Misleading World Health Rankings

February 11, 2013

A report last month from the Institute of Medicine stated that the United States "is among the wealthiest nations in the world, but it is far from the healthiest."  To fix this, the authors called on America's leaders to consider "policies that countries with superior health status have found useful and that might be adapted for the United States." But the institute's report doesn't tell the whole story. Its key measurements aren't directly related to the quality of American health care. In truth, health care in the United States continues to be the envy of the world, says Sally C. Pipes, president and CEO at the Pacific Research Institute.

A major gauge of health is infant mortality. As the report's authors point out, the United States has the highest infant-mortality rate among high-income countries. However, this isn't a good indicator of the quality of the American health care system. The elevated U.S. rate is a function of both the technological advancement of American hospitals and discrepancies in how different countries define a live birth -- doctors in the United States are much more aggressive than foreign counterparts about trying to save premature babies. However, thanks to such technologies as emergency incubators equipped with sophisticated temperature-regulation technologies, the U.S. neonatal mortality rate has dropped to just 5 percent today from 95 percent in the 1960s.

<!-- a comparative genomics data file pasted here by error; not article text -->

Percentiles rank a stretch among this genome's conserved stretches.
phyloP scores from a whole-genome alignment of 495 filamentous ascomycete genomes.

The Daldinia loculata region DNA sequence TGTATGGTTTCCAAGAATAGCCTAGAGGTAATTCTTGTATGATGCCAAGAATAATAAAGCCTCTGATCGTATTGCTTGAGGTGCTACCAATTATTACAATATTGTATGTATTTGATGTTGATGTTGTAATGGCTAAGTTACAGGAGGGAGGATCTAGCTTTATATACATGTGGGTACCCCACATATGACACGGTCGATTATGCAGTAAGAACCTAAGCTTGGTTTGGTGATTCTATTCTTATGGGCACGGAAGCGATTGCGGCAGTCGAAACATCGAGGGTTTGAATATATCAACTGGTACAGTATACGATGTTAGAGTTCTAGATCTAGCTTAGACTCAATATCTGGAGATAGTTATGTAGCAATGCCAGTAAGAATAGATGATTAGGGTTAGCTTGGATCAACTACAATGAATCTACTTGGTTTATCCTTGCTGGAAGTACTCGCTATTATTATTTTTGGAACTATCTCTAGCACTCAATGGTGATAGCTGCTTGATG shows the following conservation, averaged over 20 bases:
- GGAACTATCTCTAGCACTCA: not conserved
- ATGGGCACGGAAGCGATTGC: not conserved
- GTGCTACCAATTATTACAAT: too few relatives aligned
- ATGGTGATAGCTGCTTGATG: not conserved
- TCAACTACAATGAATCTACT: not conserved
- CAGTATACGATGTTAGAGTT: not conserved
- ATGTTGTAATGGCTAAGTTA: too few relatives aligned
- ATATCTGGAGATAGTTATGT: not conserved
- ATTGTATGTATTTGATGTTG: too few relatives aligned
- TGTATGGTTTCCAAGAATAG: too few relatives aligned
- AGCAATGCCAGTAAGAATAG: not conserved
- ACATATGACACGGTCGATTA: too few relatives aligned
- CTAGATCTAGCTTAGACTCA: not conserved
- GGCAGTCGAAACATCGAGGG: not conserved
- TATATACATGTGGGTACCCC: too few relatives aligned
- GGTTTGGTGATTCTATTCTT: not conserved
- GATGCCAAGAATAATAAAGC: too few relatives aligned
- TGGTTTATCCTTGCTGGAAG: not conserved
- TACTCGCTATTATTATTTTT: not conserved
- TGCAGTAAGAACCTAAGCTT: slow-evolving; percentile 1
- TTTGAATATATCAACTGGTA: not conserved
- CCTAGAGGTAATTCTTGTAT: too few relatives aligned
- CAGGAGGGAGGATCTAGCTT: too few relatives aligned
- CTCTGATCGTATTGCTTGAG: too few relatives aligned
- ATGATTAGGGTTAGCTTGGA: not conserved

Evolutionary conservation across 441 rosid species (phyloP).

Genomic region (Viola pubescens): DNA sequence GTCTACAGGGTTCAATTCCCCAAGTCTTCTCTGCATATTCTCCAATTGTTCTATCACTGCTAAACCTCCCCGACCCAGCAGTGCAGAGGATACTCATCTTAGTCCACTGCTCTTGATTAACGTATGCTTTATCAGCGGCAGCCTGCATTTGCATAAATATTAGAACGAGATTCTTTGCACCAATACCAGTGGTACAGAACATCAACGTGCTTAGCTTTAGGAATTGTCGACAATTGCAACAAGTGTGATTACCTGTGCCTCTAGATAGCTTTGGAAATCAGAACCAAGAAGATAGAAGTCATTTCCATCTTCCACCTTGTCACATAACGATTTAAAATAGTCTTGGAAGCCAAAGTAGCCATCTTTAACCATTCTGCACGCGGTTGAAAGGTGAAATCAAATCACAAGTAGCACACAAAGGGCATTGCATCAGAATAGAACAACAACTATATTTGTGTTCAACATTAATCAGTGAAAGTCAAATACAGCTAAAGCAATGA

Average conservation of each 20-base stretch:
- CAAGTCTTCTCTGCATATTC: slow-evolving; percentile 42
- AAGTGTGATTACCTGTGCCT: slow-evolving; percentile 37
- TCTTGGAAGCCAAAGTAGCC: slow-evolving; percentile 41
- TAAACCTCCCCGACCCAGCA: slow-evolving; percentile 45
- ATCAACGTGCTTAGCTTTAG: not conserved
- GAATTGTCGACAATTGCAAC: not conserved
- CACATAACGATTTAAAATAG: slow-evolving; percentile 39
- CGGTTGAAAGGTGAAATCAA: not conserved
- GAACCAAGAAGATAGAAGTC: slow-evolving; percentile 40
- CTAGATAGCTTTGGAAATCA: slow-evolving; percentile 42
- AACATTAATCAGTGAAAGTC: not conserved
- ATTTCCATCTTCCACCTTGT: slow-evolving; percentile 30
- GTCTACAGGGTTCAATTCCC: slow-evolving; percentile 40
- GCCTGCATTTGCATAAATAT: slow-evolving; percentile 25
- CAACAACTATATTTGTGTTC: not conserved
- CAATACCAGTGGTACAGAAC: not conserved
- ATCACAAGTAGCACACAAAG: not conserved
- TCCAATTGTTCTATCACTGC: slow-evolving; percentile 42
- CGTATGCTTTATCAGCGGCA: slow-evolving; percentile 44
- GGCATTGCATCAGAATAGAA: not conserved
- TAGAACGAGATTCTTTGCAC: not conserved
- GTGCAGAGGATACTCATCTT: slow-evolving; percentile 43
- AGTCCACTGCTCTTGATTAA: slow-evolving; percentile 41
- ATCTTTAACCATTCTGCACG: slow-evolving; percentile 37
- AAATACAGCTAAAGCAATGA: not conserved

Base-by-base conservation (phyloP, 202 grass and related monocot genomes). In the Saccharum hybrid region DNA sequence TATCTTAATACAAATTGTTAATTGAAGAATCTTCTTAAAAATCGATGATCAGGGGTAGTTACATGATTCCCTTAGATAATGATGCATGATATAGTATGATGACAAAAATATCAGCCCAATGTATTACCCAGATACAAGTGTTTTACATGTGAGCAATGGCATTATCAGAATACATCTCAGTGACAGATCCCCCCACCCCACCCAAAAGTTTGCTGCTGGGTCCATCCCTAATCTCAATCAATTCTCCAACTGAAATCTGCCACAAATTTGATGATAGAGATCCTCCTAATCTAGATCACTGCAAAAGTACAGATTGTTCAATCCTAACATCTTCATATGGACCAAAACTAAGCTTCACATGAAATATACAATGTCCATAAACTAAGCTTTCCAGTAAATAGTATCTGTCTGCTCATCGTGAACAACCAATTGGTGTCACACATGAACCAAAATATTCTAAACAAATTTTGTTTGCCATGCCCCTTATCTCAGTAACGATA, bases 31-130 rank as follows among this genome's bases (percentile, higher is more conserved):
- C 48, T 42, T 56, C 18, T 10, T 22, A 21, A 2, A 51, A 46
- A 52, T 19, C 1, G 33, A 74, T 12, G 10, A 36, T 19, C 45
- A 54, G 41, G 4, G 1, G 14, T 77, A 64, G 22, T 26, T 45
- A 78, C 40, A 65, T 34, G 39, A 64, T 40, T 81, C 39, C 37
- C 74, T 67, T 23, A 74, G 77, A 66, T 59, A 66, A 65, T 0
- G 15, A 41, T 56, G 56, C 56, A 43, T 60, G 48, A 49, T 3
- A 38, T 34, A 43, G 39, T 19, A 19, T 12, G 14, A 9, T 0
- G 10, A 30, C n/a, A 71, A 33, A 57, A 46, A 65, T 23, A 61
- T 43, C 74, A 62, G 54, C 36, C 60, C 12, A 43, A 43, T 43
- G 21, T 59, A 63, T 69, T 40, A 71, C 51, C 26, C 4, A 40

The Institute of Medicine report also ignores one of America's chief health care assets: the country's superiority in medical innovation.

  • American researchers are responsible for a disproportionate number of breakthrough medicines and procedures.
  • Scientific research conducted in the United States contributed to at least 20 of the top 27 diagnostic and therapeutic advances of the last 40 years, according to a 2009 study for the Cato Institute.
  • The European Union and Switzerland contributed to just 14 of those breakthroughs.

This American strength may soon be diminished by ObamaCare.

  • The law saddles the pharmaceutical industry with $28 billion in new taxes through 2019.
  • As of January 1, medical device firms must pay a 2.3 percent tax on sales.
  • The tax is projected to extract as much as $29 billion over 10 years.
  • That is money that can't go to research and development.

Make no mistake -- there is plenty of work to be done in improving American health. But the statistics in the Institute of Medicine report don't reflect flaws in the U.S. health care system. Sustaining a superior level of medical innovation will do far more to improve Americans' health than adopting the health care policies from overseas.

Source: Sally C. Pipes, "Those Misleading World Health Rankings," Wall Street Journal, February 4, 2013.

 

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